There was no way one could deduct any kind of individual features from what was visible in the museum, and I suddenly realized nobody expected the dinosaurs to have a personality except me. However, this did not cure me from my reptilistic craze. I just felt that science had ignored major aspects of research. Of course there was the problem that nobody could talk to a dinosaur, and there was little evidence of their intelligence. I, however, was absolutely convinced they had a mind of their own. In fact, I considered them to be so bright that they used means of communication that we could not even imagine. I thought letters and phones rather primitive -- besides, how would one use them with four legs, with three claws on each foot?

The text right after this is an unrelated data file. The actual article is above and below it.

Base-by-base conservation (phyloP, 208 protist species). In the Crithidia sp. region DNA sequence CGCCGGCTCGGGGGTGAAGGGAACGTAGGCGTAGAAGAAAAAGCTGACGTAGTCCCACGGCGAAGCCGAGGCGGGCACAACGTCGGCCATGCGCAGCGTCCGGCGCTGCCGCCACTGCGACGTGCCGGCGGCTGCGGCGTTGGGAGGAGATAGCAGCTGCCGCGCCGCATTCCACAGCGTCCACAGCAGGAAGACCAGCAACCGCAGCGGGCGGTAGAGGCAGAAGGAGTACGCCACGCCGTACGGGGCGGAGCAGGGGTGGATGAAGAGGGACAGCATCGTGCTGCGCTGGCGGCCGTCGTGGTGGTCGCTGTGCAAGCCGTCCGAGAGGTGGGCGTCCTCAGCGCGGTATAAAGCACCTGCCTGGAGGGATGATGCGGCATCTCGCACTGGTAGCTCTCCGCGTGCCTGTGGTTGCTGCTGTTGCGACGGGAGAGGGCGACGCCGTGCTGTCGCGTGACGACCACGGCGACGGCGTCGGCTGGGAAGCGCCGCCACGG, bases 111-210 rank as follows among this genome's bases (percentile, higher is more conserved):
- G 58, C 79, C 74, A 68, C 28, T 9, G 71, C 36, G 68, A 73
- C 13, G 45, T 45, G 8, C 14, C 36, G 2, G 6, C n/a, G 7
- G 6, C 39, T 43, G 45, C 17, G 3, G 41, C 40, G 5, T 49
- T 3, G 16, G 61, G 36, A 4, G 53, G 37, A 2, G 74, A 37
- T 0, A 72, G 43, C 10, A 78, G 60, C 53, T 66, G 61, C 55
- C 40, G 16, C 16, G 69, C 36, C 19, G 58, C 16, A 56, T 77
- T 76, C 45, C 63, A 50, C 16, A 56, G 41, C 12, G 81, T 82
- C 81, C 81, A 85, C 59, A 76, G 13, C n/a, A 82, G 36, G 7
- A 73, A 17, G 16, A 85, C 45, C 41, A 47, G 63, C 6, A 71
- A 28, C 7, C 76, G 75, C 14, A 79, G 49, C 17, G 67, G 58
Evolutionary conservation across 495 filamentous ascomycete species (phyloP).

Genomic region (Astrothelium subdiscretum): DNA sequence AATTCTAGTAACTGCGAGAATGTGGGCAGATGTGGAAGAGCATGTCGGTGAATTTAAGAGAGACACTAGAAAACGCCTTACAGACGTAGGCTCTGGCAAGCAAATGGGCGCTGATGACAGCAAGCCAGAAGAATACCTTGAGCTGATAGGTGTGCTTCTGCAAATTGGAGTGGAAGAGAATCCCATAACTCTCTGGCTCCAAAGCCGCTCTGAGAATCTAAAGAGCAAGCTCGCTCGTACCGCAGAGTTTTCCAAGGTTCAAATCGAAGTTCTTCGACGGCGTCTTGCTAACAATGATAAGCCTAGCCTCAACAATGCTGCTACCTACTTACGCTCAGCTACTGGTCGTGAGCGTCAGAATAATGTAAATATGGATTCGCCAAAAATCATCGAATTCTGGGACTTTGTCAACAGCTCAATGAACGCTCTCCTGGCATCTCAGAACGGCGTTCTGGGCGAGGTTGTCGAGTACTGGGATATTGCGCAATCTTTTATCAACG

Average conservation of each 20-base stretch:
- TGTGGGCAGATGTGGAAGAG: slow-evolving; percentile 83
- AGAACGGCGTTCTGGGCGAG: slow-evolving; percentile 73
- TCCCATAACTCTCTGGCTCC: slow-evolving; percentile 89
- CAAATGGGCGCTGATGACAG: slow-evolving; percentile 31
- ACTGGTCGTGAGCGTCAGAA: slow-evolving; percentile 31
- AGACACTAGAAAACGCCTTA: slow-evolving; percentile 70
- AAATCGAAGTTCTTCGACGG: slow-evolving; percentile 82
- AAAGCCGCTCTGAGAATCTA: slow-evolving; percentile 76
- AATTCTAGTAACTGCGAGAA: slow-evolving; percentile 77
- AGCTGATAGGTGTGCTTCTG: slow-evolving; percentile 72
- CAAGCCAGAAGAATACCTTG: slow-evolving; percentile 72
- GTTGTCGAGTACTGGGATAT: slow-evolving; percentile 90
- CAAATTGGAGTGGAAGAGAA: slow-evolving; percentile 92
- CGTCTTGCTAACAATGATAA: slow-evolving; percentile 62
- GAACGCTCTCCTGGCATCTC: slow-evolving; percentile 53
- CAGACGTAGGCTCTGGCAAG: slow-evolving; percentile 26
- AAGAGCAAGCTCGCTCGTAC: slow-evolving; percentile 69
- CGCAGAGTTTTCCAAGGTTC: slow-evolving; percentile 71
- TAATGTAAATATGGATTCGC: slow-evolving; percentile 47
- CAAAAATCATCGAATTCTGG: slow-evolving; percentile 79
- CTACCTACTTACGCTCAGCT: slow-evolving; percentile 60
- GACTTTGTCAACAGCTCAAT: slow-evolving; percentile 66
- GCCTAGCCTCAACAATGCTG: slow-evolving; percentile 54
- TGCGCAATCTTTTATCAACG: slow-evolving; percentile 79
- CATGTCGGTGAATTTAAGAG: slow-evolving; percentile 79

When I heard about the Loch Ness monster the first time, I must have been about twelve. Daniel was about fourteen. He owned and read Time-Life books, and had introduced me to it. I was immediately intrigued. My faint crush on Daniel prospered correspondingly.

It was so wonderful, finally, to have someone who didn't smile leniently when I mentioned one or the other dinosaur. We had a super time. We soon agreed Nessie must be a member of the Plesiosaurus-family. We then studied Scottish geography, geology and the waterways, we discussed the vegetation and the temperature of the Loch, and I declared that Nessie surely must be very shy and lonely -- having survived with her family for such a long time, and hardly ever being seen. But she knew why: the minute she approached human civilization more directly, she would have ended, like her primeval relatives, in the museum.